Researchers, health professionals, consumer groups and advocates in the field have repeatedly called for widespread availability of naloxone for people who inject drugs and potential overdose witnesses, to reduce the incidence of fatal overdose. This is just one example of where Australia has (in recent years) lagged behind other countries in implementing evidence-informed harm reduction programs. By documenting and analysing the successful establishment of a recently introduced policy to make naloxone available to potential overdose witnesses in the ACT (the “Expanding Naloxone Availability in the ACT (ENAACT) program”), we aim to illuminate the mechanisms and conditions for successful strategic advocacy processes which can be applied not only to naloxone provision in other jurisdictions, but also to other important IDU drug policy issues.
Members of the Expanding Naloxone Availability in the ACT Committee (ENAACT)
The aim of this project was to document and analyse advocacy processes using a case study of the recently introduced policy to make naloxone available to potential overdose witnesses in the ACT (the ENAACT program). This unique initiative is an example of successful policy advocacy by a circumscribed group (the Expanding Naloxone Availability in the ACT Committee) guided by the Canberra Alliance for Harm Minimisation and Advocacy (a consumer group), and therefore as a case study has the potential to provide a rich source of new knowledge about policy advocacy.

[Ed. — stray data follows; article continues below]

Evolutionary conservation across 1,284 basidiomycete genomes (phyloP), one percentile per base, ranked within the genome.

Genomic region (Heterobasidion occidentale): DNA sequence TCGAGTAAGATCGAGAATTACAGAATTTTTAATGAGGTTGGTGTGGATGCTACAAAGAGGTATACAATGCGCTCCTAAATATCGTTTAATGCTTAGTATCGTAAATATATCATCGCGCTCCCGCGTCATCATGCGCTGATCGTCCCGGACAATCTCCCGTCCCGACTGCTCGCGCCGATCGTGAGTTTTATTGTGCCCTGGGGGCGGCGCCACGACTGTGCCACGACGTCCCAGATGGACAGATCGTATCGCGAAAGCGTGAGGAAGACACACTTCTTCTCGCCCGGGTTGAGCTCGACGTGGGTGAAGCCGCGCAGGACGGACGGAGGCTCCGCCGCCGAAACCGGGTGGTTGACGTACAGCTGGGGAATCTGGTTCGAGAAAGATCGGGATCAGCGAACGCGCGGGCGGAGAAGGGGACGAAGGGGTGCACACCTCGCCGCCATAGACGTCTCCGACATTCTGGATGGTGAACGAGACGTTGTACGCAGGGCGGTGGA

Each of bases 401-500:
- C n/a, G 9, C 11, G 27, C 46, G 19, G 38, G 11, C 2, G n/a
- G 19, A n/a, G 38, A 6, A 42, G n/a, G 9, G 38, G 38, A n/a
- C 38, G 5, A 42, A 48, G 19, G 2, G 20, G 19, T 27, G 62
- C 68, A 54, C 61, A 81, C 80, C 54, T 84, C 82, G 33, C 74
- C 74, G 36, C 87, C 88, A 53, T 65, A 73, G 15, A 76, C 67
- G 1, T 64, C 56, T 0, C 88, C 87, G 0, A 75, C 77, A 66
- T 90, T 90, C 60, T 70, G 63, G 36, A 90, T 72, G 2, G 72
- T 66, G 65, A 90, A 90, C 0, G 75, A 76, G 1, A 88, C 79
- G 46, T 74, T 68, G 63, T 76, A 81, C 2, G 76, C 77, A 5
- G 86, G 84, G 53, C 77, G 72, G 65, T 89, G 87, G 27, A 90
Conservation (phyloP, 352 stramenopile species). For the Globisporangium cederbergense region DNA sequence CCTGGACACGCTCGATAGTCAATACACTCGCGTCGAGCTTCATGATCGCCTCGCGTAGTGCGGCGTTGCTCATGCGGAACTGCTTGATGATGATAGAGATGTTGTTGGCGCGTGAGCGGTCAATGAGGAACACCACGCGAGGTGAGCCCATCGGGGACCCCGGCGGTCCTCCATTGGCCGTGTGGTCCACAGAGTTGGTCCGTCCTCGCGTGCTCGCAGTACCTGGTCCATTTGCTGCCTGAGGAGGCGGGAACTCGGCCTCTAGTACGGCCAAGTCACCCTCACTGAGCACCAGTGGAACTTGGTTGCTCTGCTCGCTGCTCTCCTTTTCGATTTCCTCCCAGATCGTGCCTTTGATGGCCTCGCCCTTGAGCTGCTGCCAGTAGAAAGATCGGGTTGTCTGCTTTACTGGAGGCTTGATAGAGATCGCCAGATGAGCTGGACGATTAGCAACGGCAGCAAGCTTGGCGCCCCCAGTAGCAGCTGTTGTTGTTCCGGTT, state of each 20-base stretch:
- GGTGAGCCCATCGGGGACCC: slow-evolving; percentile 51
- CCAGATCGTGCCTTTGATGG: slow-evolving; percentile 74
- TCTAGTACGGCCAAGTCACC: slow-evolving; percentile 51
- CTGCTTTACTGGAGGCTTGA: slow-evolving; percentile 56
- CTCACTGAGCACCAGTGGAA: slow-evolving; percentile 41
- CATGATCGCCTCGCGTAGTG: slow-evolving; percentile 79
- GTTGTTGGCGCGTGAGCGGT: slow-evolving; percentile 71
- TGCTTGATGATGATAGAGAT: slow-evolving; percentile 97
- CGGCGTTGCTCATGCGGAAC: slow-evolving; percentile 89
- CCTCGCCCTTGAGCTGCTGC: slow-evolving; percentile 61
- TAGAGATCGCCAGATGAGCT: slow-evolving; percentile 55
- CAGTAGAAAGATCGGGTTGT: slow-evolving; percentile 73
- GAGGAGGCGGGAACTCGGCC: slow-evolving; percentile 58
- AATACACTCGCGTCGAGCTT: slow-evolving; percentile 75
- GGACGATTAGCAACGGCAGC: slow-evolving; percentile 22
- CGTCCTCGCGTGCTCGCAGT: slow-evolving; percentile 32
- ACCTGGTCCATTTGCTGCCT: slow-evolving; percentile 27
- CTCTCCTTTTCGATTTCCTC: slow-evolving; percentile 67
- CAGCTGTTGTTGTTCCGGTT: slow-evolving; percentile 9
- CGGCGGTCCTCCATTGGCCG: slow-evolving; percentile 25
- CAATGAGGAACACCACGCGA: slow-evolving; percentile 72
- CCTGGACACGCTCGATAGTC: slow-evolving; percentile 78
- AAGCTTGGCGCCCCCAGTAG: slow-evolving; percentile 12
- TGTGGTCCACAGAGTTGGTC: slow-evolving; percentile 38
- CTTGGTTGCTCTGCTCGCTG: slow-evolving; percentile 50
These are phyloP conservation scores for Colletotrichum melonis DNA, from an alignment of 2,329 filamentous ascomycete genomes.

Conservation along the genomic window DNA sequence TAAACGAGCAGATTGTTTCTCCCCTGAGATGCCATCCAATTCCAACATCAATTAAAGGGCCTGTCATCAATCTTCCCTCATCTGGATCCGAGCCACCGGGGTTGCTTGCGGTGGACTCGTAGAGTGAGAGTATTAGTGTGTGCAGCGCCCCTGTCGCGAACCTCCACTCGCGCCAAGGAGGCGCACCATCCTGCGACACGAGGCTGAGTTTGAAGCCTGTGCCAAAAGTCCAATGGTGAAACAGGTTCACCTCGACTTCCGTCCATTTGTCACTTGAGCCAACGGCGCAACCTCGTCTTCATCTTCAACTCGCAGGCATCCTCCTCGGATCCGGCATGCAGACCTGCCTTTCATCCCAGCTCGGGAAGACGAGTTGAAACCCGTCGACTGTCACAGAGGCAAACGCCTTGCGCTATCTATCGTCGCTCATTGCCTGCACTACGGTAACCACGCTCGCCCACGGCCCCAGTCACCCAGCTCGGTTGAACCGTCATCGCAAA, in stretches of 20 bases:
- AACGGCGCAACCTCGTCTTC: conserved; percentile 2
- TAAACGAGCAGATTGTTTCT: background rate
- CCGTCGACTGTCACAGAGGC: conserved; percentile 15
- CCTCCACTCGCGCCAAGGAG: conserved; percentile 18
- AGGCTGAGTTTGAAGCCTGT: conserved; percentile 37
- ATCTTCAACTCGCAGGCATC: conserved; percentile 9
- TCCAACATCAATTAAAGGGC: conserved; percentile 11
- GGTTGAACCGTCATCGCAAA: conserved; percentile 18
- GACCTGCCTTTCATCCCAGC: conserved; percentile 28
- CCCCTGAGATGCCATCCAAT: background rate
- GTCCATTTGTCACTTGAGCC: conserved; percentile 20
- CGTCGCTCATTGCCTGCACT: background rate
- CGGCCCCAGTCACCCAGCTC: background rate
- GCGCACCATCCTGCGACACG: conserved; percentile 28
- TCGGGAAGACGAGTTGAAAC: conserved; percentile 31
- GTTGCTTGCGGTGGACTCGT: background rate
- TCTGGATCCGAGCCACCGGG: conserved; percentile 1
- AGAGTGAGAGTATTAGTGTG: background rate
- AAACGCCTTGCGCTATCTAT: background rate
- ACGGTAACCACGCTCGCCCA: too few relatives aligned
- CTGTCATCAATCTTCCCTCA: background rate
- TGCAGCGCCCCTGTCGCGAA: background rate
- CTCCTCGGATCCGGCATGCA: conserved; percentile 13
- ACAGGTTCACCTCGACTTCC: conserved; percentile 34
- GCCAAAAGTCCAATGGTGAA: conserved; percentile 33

It is the process leading to the program’s establishment which has been the subject of the case study analysis. This case provides an example of how drug policy development occurs in a time of ‘non-emergency’ (that is, in the absence of an acute ‘crisis’ or heightened political and media concern, which is not to say that overdoses were not occurring). The case study analysis aimed to demonstrate the ways in which a collective process was used to achieve successful outcomes.